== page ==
Eyesore or beauty? The 14 postwar office blocks listed by English Heritage

 
Emma Haslett
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Whether you're a fan or take an altogether more "Prince Charles" attitude to post-war architecture, office buildings provide some of the finest examples of it.

And turns out English Heritage thinks it's worth preserving: the organisation has listed 14 of the UK's best-loved (or most-hated) post-war offices.

According to English Heritage, the buildings - which include the glass-and-steel One Finsbury Avenue, and the concrete offices of private bank Brown Shipley - "have ensured that this area of architectural achievement is recognised for future generations".

Here are the offices included - plus, at the bottom, those consigned to carbuncle obscurity.

1. Brown Shipley, Moorgate

Construction on the office, designed by Fitzroy Robinson & Partners, began in 1973

2. 30 Cannon Street, London

This space-age building, formerly the headquarters of Credit Lyonnais, was built in 1974, designed by Winney, Son & Austen Hall.

3. 1 Finsbury Avenue, City of London

Designed by Arup Associates, this UBS office was completed in 1984.

4. Space House, Kingsway

Now known as the rather less exciting-sounding Civil Aviation Authority House, this brutalist edifice was designed by Richard Seifert & Partners, and completed in 1968

5. Gateway House, Basingstoke

They don't call it "Amazingstoke" for nothing: later renamed Mountbatten House, this design, by Arup Associates, was completed in 1976. Its roof garden has also been Grade II listed.

6. IBM Pilot head office, Cosham

A classic example of 1970s architecture, this office was designed by Foster Associates, and completed in 1971.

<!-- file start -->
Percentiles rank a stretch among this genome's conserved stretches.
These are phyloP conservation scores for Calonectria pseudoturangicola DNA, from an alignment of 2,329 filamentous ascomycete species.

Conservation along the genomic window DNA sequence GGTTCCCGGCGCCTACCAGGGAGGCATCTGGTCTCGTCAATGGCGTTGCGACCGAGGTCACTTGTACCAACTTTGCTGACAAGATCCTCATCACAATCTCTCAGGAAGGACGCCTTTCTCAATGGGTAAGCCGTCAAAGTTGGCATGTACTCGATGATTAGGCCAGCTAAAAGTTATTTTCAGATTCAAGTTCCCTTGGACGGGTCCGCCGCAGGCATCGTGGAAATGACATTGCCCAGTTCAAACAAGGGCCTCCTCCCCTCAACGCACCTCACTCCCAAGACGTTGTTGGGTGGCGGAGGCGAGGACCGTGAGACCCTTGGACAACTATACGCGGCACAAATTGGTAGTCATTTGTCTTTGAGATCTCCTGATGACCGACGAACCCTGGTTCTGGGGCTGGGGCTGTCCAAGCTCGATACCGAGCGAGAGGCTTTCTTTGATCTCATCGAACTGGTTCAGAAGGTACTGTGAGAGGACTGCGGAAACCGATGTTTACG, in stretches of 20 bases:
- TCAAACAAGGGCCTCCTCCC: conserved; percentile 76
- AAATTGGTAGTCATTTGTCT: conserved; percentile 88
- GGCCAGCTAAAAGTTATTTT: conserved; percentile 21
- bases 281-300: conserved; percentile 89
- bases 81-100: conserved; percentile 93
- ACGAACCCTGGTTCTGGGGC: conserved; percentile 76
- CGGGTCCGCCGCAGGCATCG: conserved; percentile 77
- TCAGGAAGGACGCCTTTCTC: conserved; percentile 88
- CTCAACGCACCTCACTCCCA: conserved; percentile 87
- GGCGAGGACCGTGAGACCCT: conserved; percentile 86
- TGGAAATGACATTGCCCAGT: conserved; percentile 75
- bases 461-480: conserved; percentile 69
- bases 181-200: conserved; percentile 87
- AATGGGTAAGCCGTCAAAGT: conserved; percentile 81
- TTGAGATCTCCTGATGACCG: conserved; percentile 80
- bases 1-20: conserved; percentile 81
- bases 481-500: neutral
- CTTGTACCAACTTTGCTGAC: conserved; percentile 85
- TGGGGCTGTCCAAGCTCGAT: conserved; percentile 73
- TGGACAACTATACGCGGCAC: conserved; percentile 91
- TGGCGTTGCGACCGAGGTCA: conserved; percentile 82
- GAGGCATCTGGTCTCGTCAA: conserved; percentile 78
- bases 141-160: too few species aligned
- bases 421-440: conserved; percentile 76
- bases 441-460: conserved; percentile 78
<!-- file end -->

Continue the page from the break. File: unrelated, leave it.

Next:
7. Gun Wharf, Chatham

Never one to shy away from controversial architecture, Lloyd's of London was the original occupier for Gun Wharf, which was designed by Arup Associated and finished in 1978. These days, it's home to Medway Council.

8. Ryder and Yates, Newcastle

Not one for opponents of concrete, the former offices of architects Ryder and Yates, which also designed the building, was completed in 1965.

9. MEA House, Newcastle

Another Ryder and Yates classic, the Queen opened this office block in 1974. Last year, it celebrated its 40th anniversary.

10. Bank House, King Street

Designed by the Building Design Partnership in 1969, Bank House is now home to Axa and law firm Walker Morris.

11. Midland Bank, Liverpool

With its futuristic pyramid-shaped windows, Bradshaw, Rowse & Harker's design became the subject of fierce debate when it opened in 1971.

12. St James' House, Birmingham

With its panelled walls, this design, by John Madin, is an example of early post-war offices. It was completed in 1957.

13. Alpha Tower, Birmingham

Once home to Birmingham City Council, Brum's tallest office building was designed by Richard Seifert & Partners, and completed in 1972.

14. The Pavilions, Bristol

Once home to the Central Electricity Generating Board, this squat building was designed by Arup Associates, finished in 1978.

And those that missed out on listed status...

  • Tower 42 (Natwest Tower), London, Richard Seifert & Partners, 1973-81
  • Bush Lane House, 80 Cannon Street, London, Arup Associates, 1972-76
  • 150 Leadenhall Street & 6-8 Bishopsgate, London, GMW Partnership, 1974-78 & 1977-81
  • Gateway Two, Belvedere House, Basingstoke, Arup Associates, 1981-82
  • PA Technology and Science Centre, Melbourn, Hertfordshire, Piano & Rogers, 1974-75, 1982-84
  • Newspaper House, Oxford, Arup Associates, 1969-71
  • Neville House, Birmingham, John Madin, 1975-76
  • Natwest, Colmore Road, Birmingham, John Madin, 1969

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